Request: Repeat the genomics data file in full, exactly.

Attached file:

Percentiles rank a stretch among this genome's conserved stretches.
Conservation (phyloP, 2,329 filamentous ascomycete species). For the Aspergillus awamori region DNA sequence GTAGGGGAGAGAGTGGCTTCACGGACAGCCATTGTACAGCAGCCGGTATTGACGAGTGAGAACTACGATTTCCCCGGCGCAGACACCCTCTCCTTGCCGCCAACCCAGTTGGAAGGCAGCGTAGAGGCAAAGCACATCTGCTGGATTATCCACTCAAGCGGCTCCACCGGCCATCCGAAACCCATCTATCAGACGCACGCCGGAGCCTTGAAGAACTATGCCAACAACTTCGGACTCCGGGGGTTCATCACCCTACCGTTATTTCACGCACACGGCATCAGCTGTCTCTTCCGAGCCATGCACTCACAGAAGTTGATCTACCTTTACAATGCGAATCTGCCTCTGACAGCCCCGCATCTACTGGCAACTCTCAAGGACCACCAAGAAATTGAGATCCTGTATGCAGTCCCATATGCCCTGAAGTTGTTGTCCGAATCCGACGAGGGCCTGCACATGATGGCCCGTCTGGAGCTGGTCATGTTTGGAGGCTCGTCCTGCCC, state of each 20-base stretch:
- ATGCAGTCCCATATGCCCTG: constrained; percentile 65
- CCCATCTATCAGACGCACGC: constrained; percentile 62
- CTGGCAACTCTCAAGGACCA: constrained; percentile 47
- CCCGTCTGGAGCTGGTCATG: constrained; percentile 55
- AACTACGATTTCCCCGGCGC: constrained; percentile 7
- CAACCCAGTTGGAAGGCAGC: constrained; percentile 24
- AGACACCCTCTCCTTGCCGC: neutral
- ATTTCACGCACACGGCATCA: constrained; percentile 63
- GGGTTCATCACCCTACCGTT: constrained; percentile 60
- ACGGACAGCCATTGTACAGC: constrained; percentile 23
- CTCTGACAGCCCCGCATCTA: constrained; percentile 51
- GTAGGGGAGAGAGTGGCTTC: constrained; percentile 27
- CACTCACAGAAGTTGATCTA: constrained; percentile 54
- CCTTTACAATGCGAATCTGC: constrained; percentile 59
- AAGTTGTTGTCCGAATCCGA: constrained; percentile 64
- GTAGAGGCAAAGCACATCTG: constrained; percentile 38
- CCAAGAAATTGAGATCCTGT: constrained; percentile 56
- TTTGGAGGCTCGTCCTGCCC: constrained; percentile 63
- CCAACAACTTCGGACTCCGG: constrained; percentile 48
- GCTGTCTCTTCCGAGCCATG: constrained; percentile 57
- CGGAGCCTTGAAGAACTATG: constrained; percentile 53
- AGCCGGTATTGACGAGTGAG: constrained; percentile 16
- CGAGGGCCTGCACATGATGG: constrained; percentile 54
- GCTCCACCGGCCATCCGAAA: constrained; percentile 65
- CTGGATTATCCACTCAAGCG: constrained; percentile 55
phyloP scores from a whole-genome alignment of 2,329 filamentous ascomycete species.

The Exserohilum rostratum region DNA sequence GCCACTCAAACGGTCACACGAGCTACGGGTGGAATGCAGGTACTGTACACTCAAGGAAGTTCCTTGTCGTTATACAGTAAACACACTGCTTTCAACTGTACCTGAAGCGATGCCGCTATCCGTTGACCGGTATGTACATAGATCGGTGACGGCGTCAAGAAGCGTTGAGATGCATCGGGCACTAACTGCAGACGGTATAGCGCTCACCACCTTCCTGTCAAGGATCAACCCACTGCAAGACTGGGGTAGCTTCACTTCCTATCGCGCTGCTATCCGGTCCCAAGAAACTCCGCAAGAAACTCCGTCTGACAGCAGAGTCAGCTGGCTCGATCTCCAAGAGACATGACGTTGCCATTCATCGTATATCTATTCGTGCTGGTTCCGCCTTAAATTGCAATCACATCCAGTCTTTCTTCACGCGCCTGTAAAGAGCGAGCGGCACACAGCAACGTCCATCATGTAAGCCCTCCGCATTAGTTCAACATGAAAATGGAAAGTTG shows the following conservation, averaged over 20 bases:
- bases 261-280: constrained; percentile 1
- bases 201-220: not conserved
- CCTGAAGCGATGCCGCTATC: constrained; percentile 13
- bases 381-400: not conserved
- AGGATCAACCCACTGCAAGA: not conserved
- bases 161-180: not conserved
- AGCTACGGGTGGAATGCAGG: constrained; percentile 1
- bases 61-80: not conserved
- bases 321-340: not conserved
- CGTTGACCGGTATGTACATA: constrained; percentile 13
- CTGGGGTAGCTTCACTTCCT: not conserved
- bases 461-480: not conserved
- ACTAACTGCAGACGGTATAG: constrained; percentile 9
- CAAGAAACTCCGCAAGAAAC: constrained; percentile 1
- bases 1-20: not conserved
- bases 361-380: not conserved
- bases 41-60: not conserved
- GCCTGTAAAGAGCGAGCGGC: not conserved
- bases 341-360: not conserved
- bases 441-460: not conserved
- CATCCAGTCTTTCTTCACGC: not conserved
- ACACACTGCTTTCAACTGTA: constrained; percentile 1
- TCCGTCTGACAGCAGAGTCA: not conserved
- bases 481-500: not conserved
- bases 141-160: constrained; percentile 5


Percentiles rank a stretch among this genome's conserved stretches.
Conservation (phyloP, 2,329 filamentous ascomycete species). For the Aspergillus awamori region DNA sequence GTAGGGGAGAGAGTGGCTTCACGGACAGCCATTGTACAGCAGCCGGTATTGACGAGTGAGAACTACGATTTCCCCGGCGCAGACACCCTCTCCTTGCCGCCAACCCAGTTGGAAGGCAGCGTAGAGGCAAAGCACATCTGCTGGATTATCCACTCAAGCGGCTCCACCGGCCATCCGAAACCCATCTATCAGACGCACGCCGGAGCCTTGAAGAACTATGCCAACAACTTCGGACTCCGGGGGTTCATCACCCTACCGTTATTTCACGCACACGGCATCAGCTGTCTCTTCCGAGCCATGCACTCACAGAAGTTGATCTACCTTTACAATGCGAATCTGCCTCTGACAGCCCCGCATCTACTGGCAACTCTCAAGGACCACCAAGAAATTGAGATCCTGTATGCAGTCCCATATGCCCTGAAGTTGTTGTCCGAATCCGACGAGGGCCTGCACATGATGGCCCGTCTGGAGCTGGTCATGTTTGGAGGCTCGTCCTGCCC, state of each 20-base stretch:
- ATGCAGTCCCATATGCCCTG: constrained; percentile 65
- CCCATCTATCAGACGCACGC: constrained; percentile 62
- CTGGCAACTCTCAAGGACCA: constrained; percentile 47
- CCCGTCTGGAGCTGGTCATG: constrained; percentile 55
- AACTACGATTTCCCCGGCGC: constrained; percentile 7
- CAACCCAGTTGGAAGGCAGC: constrained; percentile 24
- AGACACCCTCTCCTTGCCGC: neutral
- ATTTCACGCACACGGCATCA: constrained; percentile 63
- GGGTTCATCACCCTACCGTT: constrained; percentile 60
- ACGGACAGCCATTGTACAGC: constrained; percentile 23
- CTCTGACAGCCCCGCATCTA: constrained; percentile 51
- GTAGGGGAGAGAGTGGCTTC: constrained; percentile 27
- CACTCACAGAAGTTGATCTA: constrained; percentile 54
- CCTTTACAATGCGAATCTGC: constrained; percentile 59
- AAGTTGTTGTCCGAATCCGA: constrained; percentile 64
- GTAGAGGCAAAGCACATCTG: constrained; percentile 38
- CCAAGAAATTGAGATCCTGT: constrained; percentile 56
- TTTGGAGGCTCGTCCTGCCC: constrained; percentile 63
- CCAACAACTTCGGACTCCGG: constrained; percentile 48
- GCTGTCTCTTCCGAGCCATG: constrained; percentile 57
- CGGAGCCTTGAAGAACTATG: constrained; percentile 53
- AGCCGGTATTGACGAGTGAG: constrained; percentile 16
- CGAGGGCCTGCACATGATGG: constrained; percentile 54
- GCTCCACCGGCCATCCGAAA: constrained; percentile 65
- CTGGATTATCCACTCAAGCG: constrained; percentile 55
phyloP scores from a whole-genome alignment of 2,329 filamentous ascomycete species.

The Exserohilum rostratum region DNA sequence GCCACTCAAACGGTCACACGAGCTACGGGTGGAATGCAGGTACTGTACACTCAAGGAAGTTCCTTGTCGTTATACAGTAAACACACTGCTTTCAACTGTACCTGAAGCGATGCCGCTATCCGTTGACCGGTATGTACATAGATCGGTGACGGCGTCAAGAAGCGTTGAGATGCATCGGGCACTAACTGCAGACGGTATAGCGCTCACCACCTTCCTGTCAAGGATCAACCCACTGCAAGACTGGGGTAGCTTCACTTCCTATCGCGCTGCTATCCGGTCCCAAGAAACTCCGCAAGAAACTCCGTCTGACAGCAGAGTCAGCTGGCTCGATCTCCAAGAGACATGACGTTGCCATTCATCGTATATCTATTCGTGCTGGTTCCGCCTTAAATTGCAATCACATCCAGTCTTTCTTCACGCGCCTGTAAAGAGCGAGCGGCACACAGCAACGTCCATCATGTAAGCCCTCCGCATTAGTTCAACATGAAAATGGAAAGTTG shows the following conservation, averaged over 20 bases:
- bases 261-280: constrained; percentile 1
- bases 201-220: not conserved
- CCTGAAGCGATGCCGCTATC: constrained; percentile 13
- bases 381-400: not conserved
- AGGATCAACCCACTGCAAGA: not conserved
- bases 161-180: not conserved
- AGCTACGGGTGGAATGCAGG: constrained; percentile 1
- bases 61-80: not conserved
- bases 321-340: not conserved
- CGTTGACCGGTATGTACATA: constrained; percentile 13
- CTGGGGTAGCTTCACTTCCT: not conserved
- bases 461-480: not conserved
- ACTAACTGCAGACGGTATAG: constrained; percentile 9
- CAAGAAACTCCGCAAGAAAC: constrained; percentile 1
- bases 1-20: not conserved
- bases 361-380: not conserved
- bases 41-60: not conserved
- GCCTGTAAAGAGCGAGCGGC: not conserved
- bases 341-360: not conserved
- bases 441-460: not conserved
- CATCCAGTCTTTCTTCACGC: not conserved
- ACACACTGCTTTCAACTGTA: constrained; percentile 1
- TCCGTCTGACAGCAGAGTCA: not conserved
- bases 481-500: not conserved
- bases 141-160: constrained; percentile 5